But having looked into this comparison, the two holidays do have some parallels. (Word of warning, the history nerd is about to come out of her lair for this section…)

Bonfire Night, (or Guy Fawkes Night) is one of my favourite British traditions. It originates from the Gunpowder Plot, led by a chap called Guy Fawkes. He planned to blow up Parliament on 5th November 1605 to end the government’s persecution of Roman Catholics.

The plot failed and the British government is still blundering around 400 years later.

So to celebrate this failed bonfire and fireworks display in the center of London, every year each town in the UK will hold a giant bonfire and fireworks display. Some towns will also burn a “Guy” (a dummy of Guy Fawkes, not a real guy), on the bonfire. It is still considered a family-friendly event.

Everyone will stand out in the cold, oohing and ahhing at the (usually questionable, sometimes amazing) fireworks display, hanging out with friends over a nice cup of hot cider or mulled wine.

Sparklers on Bonfire night

The “first Thanksgiving” was celebrated in 1621, not too long after the Gunpowder Plot. It was held by pilgrims who had fled England in search of a new home where they could practice their religion, away from persecution. (Sounding familiar??).

According to a quick bit of research, The Mayflower had a difficult crossing in 1620 and once they arrived, its passengers were marred by sickness and disease. Those who survived the first harsh winter were visited by an Abenaki Indian and another native American, Squanto, a member of the Pawtuxet tribe. They chose to show the pilgrims how to cultivate the land and helped them to begin building their new community. 

Successful crops were welcomed during the following Harvest and they shared the very first Thanksgiving meal with those they who had helped them, including the chief of the Wampanoag tribe.

Today, the holiday is held on the fourth Thursday in November and remains to be a key Fall celebration. It involves seeing family and friends, eating copious amounts of food, getting stressed about cooking said food, parades, and watching American Football. Being thankful is also usually mentioned at least once during the day.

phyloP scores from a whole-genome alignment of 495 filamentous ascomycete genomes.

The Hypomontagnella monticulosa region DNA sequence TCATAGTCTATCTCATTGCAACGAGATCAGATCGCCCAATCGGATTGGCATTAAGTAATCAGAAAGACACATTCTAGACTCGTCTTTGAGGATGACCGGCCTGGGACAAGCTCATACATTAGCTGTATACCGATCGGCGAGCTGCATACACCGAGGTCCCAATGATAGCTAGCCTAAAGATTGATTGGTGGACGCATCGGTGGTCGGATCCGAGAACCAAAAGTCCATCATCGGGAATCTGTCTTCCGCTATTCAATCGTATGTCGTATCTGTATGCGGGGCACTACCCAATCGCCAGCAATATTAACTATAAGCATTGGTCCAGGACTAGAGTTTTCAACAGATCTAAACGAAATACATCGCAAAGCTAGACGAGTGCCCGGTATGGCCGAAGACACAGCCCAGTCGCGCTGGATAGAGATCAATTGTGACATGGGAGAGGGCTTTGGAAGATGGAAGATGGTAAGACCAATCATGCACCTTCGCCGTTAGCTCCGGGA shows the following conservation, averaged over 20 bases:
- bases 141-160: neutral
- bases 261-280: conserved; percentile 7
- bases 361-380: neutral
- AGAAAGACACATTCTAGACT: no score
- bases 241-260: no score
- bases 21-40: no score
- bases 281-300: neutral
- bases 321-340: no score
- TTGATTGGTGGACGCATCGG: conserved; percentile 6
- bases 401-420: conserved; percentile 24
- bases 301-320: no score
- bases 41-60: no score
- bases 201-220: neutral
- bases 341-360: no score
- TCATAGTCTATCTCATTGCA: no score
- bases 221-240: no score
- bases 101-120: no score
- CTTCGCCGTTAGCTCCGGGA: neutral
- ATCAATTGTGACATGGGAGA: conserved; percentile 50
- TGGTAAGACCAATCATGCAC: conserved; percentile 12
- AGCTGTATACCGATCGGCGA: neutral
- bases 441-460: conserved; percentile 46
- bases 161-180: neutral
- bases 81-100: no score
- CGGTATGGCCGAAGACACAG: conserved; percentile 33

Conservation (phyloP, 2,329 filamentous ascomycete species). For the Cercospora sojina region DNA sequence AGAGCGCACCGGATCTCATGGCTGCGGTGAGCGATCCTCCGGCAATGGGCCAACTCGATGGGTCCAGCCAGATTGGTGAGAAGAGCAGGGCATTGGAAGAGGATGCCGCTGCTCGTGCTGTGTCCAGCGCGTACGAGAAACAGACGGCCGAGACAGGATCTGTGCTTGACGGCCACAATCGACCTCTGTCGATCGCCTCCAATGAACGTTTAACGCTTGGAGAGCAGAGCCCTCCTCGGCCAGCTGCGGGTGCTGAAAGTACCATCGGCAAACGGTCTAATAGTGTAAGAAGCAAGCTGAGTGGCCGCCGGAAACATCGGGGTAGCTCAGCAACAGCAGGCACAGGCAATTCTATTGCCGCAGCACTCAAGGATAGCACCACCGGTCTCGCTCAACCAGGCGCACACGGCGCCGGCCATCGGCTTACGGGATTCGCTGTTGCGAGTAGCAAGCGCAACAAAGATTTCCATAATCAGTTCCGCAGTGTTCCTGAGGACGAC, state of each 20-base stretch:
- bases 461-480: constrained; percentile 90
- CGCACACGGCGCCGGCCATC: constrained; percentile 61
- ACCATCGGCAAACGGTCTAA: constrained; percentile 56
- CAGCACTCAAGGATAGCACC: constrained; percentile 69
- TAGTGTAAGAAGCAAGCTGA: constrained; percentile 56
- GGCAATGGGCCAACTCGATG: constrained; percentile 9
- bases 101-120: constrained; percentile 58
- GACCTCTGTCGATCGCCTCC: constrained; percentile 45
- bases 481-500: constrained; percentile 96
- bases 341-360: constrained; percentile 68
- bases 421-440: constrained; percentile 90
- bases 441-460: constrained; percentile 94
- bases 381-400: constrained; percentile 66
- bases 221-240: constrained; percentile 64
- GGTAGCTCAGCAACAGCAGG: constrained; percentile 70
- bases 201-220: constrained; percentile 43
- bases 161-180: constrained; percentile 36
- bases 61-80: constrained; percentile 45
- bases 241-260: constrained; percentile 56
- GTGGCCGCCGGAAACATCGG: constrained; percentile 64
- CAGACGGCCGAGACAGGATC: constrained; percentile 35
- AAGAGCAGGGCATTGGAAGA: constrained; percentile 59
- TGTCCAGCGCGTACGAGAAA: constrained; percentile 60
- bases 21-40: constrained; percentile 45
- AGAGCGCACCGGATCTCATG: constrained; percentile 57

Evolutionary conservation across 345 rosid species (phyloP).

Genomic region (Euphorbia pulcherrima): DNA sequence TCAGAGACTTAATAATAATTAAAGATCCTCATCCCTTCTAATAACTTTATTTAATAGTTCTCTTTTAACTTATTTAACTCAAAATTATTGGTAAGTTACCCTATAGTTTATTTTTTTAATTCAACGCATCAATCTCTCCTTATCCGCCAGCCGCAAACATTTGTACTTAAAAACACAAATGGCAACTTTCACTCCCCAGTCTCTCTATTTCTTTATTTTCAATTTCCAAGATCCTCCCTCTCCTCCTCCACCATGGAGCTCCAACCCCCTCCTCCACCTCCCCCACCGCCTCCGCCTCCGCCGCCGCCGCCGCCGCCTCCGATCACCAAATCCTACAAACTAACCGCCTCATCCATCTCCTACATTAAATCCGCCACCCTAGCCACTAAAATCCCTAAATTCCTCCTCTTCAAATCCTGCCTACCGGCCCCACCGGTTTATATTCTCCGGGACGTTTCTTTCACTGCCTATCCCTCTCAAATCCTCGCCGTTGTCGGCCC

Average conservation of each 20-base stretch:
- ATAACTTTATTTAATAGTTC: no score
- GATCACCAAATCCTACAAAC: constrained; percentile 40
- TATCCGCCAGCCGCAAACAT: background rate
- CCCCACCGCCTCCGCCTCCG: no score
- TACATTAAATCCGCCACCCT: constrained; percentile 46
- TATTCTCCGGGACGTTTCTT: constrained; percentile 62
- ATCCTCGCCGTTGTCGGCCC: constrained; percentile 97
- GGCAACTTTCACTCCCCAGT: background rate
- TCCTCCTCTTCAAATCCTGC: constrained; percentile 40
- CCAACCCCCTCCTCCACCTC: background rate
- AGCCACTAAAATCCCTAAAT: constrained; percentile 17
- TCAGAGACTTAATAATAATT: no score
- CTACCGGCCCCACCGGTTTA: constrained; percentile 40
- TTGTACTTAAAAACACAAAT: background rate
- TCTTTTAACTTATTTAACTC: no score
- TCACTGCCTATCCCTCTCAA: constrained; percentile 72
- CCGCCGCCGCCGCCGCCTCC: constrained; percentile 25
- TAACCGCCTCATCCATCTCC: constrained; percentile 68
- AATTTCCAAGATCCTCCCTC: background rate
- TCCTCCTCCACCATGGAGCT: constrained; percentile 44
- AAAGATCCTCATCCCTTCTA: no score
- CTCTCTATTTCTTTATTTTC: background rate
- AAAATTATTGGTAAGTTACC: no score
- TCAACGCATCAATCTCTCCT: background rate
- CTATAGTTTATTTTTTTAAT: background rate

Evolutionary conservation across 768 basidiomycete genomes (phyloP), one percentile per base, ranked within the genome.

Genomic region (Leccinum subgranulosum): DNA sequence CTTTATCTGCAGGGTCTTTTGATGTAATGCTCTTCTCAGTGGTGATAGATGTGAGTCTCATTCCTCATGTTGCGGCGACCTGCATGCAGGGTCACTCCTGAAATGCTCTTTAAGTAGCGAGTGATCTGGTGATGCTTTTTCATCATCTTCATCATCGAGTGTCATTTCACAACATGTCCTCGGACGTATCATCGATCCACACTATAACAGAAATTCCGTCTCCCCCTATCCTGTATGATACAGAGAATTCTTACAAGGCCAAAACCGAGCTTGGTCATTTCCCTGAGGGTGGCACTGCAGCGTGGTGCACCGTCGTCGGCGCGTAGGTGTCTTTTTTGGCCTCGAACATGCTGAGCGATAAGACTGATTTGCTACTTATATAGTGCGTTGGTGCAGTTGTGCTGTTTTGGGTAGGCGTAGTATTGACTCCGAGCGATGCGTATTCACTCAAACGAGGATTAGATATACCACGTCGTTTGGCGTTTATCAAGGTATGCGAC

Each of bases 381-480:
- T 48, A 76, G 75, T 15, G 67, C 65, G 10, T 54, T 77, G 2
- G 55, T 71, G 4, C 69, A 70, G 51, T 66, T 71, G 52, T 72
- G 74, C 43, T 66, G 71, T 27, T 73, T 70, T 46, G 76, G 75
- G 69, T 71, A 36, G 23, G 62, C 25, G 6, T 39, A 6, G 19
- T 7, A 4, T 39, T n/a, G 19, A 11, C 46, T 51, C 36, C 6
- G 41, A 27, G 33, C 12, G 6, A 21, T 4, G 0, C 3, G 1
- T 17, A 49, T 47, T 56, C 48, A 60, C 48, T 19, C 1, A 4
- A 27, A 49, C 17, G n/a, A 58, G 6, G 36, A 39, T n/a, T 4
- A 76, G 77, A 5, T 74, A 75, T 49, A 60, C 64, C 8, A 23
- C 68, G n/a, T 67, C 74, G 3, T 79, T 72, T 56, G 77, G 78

History lesson, done.

Football/Soccer vs. American Football/Football

American Football/Football is a huge part of Fall. The NFL season kicks off with its first game at the start of September, officially marking the long-awaited arrival of Fall. It then runs through winter, until February where months of eagerly shouting things at a TV are culminated in the final showdown at the Superbowl.

In the UK, Football doesn’t hold such an affinity with a particular season. Due to seemingly endless cups and leagues happening throughout Europe, you’ll never have a Sunday afternoon free of the footie (football). Some of my fondest childhood memories are waiting for my dad to finish watching Soccer AM on Saturday mornings so that we could ACTUALLY DO SOMETHING.

While the games are fundamentally different, my feelings towards them are the same. I vaguely understand what’s going on, but I don’t get it.

Fall in Boston

Living in a different country has meant I’ve had to adapt to some new (and strange) foreign customs. Like watching people play a game called Football with their hands, getting glammed up to sit in a pile of decaying orange leaves and not needing to keep an emergency umbrella and raincoat in my car at all times (not that I ever did, that would be way too organised).

But there are a few similarities such as the obsession with pumpkin spice and knitted jumpers that seems to come over the majority of the population on September 1st.

And the inability to restrain the Christmas craze until December 1st seems to be a common theme across the pond. I was hoping that Christmas might be kept at bay until after Thanksgiving in America. This is not the case. I heard 2 Christmas songs on the radio on November 12th. No one can resist Christmas.

4 Comments

  1. Beautiful comparison between the two countries. I would say both US and British have their own nice seasons.

    • Ellen Ellen

      Thank you so much 🙂
      Yes, there are so many unique traditions in both America and the U.K. no matter the season!!

  2. Great post! I love your tone and writing style, made me fly right through. I couldn’t agree more about American football (and sports in general, honestly), I just don’t get the hype. It’s like the same thing over and over again hahaha

    • Ellen Ellen

      Thank you, that’s so kind of you to say. I’m glad you enjoyed reading it!!
      Haha, I totally agree… I’m going to my first American Football next week so I’m trying to reserve judgment until then, but I just don’t find watching it (and most other sports) that exciting 🤷‍♀️